Perspectives — Gene's corner

The latest musings and reflections on sustaining this region from Forterra President Gene Duvernoy.

A Backyard Cosmological Event

The weather so far this spring has been as dour and soggy as any of the past 37 that I’ve lived here in the PNW. This Saturday morning was different. Twenty-five days past the equinox and this mid-April day was leaning in and living up to its place on our Gregorian calendar. Accordingly, I was sitting and sunning outside, thinking about the cosmological event in miniature that I witnessed last summer.

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A Monograph to Write, My Friends

Someday I may write a monograph, which I will start by describing a trip last summer to Chickamin Lake. What a place.

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Reflections on Inauguration Day

Well friends, we have now had our 44th back-to-back peaceful transfer of power, to the 45th occupant of our Nation’s Presidential Office. We are six weeks shy of two centuries and twenty years since Washington handed the reigns to Adams. No coups, no assassinations by the opposition, no revolutions; but, yes, one immensely bloody civil war with scars still raw over 150 years later. Still, it is a remarkable history.

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Seattle Asian Art Museum, Community and Magic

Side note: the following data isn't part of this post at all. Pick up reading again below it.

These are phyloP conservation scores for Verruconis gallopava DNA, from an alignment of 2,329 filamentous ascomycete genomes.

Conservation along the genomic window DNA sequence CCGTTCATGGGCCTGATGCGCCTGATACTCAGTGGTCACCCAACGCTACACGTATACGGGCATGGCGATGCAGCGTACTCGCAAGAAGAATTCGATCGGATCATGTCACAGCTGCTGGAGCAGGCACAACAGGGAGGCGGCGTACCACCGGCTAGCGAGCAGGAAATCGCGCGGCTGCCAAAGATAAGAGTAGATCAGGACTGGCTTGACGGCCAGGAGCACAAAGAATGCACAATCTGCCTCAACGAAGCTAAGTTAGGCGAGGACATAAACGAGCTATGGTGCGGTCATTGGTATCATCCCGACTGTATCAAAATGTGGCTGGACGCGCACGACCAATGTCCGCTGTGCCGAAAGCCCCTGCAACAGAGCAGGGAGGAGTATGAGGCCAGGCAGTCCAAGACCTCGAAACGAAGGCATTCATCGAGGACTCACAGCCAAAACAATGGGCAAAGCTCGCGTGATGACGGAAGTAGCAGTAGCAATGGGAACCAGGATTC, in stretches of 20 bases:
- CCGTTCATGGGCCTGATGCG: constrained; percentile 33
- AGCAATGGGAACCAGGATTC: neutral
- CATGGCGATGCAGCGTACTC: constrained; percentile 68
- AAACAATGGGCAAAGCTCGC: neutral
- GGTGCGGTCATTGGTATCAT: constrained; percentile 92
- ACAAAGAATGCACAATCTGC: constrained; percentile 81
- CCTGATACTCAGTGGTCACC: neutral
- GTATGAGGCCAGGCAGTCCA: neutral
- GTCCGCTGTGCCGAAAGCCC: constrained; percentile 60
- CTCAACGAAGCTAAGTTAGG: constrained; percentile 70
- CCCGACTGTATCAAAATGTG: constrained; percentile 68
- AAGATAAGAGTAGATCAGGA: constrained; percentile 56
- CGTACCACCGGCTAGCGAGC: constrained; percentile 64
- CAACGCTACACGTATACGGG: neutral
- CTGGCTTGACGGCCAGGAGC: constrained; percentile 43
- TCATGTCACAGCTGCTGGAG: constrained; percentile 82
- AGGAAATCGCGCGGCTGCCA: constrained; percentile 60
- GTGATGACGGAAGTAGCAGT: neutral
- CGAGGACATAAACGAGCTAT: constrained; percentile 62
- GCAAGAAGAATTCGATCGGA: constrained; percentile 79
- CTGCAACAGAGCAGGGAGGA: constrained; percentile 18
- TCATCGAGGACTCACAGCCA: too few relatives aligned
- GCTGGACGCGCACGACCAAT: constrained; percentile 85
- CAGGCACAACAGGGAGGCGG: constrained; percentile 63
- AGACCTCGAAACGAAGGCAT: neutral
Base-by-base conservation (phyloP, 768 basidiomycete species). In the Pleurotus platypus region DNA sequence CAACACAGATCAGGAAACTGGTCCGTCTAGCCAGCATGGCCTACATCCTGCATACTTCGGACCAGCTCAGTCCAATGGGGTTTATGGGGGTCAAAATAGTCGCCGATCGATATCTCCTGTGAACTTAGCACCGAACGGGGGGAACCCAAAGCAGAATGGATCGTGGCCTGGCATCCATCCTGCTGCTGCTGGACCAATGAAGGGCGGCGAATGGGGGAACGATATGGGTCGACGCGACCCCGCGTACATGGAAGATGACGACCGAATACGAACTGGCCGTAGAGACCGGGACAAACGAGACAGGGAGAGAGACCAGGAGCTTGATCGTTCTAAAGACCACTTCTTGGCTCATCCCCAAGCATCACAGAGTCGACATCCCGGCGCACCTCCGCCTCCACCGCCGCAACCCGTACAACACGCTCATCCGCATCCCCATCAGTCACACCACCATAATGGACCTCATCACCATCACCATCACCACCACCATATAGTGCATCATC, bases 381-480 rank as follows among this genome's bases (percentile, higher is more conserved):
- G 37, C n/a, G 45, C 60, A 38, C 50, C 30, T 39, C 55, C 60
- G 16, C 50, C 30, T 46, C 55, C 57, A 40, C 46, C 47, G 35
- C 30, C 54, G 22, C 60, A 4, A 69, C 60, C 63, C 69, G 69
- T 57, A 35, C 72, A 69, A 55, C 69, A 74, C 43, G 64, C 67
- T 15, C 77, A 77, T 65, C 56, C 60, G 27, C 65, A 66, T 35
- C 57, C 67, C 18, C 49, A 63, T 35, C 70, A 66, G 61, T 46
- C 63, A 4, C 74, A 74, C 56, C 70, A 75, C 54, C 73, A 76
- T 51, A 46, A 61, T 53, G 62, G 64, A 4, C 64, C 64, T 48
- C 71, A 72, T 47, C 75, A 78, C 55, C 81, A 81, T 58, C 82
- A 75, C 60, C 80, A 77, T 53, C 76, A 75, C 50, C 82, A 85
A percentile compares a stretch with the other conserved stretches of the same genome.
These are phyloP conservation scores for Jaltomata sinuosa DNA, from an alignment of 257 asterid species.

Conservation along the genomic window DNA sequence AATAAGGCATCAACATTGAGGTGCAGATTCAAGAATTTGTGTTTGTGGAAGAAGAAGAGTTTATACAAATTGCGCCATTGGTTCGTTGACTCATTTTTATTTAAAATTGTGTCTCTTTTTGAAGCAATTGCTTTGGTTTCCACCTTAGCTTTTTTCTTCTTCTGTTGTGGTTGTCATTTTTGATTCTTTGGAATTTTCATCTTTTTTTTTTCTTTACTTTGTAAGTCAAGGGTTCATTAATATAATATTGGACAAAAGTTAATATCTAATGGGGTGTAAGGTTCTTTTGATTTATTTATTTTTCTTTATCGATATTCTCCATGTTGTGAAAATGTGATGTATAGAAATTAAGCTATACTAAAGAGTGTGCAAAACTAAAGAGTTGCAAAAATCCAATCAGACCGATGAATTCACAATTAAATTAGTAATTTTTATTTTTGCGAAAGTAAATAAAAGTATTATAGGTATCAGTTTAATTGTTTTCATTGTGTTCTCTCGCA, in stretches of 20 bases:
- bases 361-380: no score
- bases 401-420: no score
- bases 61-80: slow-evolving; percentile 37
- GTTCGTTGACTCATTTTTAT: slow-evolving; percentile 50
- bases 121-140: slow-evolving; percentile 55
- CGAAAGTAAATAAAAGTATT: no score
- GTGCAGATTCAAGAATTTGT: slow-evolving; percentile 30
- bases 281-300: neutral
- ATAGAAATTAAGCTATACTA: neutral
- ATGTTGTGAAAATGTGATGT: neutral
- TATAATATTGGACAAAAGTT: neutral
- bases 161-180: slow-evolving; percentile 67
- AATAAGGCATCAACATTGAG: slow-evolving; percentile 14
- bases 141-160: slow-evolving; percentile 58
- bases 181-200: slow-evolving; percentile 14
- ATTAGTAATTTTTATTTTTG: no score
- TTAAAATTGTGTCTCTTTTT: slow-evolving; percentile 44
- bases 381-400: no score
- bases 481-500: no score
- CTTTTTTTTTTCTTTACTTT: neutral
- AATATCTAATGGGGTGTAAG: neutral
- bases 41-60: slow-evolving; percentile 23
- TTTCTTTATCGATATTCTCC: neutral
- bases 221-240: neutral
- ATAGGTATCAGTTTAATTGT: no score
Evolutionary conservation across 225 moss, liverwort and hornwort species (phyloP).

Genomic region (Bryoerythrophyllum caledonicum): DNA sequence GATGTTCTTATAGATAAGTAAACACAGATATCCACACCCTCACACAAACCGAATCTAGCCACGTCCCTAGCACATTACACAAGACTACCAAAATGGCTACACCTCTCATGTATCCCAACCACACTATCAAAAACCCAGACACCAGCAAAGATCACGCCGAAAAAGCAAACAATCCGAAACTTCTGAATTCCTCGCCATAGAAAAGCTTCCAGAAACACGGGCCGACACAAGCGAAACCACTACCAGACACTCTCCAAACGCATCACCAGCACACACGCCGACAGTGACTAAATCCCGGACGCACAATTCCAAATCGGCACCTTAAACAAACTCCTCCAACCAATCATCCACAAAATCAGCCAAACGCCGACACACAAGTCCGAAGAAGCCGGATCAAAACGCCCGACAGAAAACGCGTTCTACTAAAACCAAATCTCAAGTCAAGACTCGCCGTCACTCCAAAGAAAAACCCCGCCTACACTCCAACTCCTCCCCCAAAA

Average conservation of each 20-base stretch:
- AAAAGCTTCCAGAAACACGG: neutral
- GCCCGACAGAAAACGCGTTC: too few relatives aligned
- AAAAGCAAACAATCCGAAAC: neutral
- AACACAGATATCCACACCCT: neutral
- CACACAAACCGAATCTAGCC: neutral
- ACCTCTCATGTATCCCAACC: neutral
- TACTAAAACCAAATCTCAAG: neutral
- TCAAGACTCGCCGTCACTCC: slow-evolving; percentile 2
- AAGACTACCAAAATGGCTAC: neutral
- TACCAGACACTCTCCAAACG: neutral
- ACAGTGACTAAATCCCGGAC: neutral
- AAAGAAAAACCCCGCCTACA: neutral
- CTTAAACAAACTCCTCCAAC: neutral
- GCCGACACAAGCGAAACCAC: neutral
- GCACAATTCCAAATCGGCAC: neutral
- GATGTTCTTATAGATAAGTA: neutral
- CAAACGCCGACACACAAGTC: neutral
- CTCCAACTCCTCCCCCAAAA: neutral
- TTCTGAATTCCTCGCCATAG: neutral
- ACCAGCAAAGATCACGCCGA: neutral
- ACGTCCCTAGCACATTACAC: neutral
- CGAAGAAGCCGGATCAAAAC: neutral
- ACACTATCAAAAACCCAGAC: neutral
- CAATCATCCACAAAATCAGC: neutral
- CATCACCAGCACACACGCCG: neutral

Building a sustaining community isn’t easy. Otherwise it wouldn’t be so rare. It’s takes thought, time, organic trial and error and a little of the undefinable, call it luck or even magic.

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You Meet the Nicest People

I have returned to our state’s eastside numerous times this year, drawn by an incredible, long-loved ranch.  On a Thursday evening last July I spent the afternoon with the family who has called the ranch home for over 70 years.  We ended the conversation about 7:00 in the evening. 

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Rogue Redux

It was like college again — which was a very long time ago indeed. Do the right thing and finish The Great Debate for my book club the following week, or float the Rogue? My answer too was much the same as 40 years ago — The Rogue, obviously.

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The Big Garden

Working lands and urban lands are keystone lands that give character to neighborhoods and shape our region, writes Gene Duvernoy

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A conversation with Bothell Mayor Andy Rheaume

Gene sits down with hometown Bothell kid-turned-mayor Andy Rheaume to find out how he really feels about growth in his city.

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A conversation with Seattle Metro Chamber President Maud Daudon

Gene sits down with the Seattle Chamber president to talk leadership and the connection between business and sustainability.

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Op-Ed in the Seattle Times

In a Seattle Times op-ed, Forterra’s president Gene Duvernoy shares findings from recent polling we’ve done on attitudes toward growth in the Pacific Northwest.

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A tribute to Frank Pritchard

I spend my days with some of the very best people in the region who are driven to make our place all it can be. Frank Pritchard was one of these great PNW citizens. Frank was a founding board member of Forterra, back when we called ourselves the Seattle-King County Land Trust.

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Thirteen days in Korea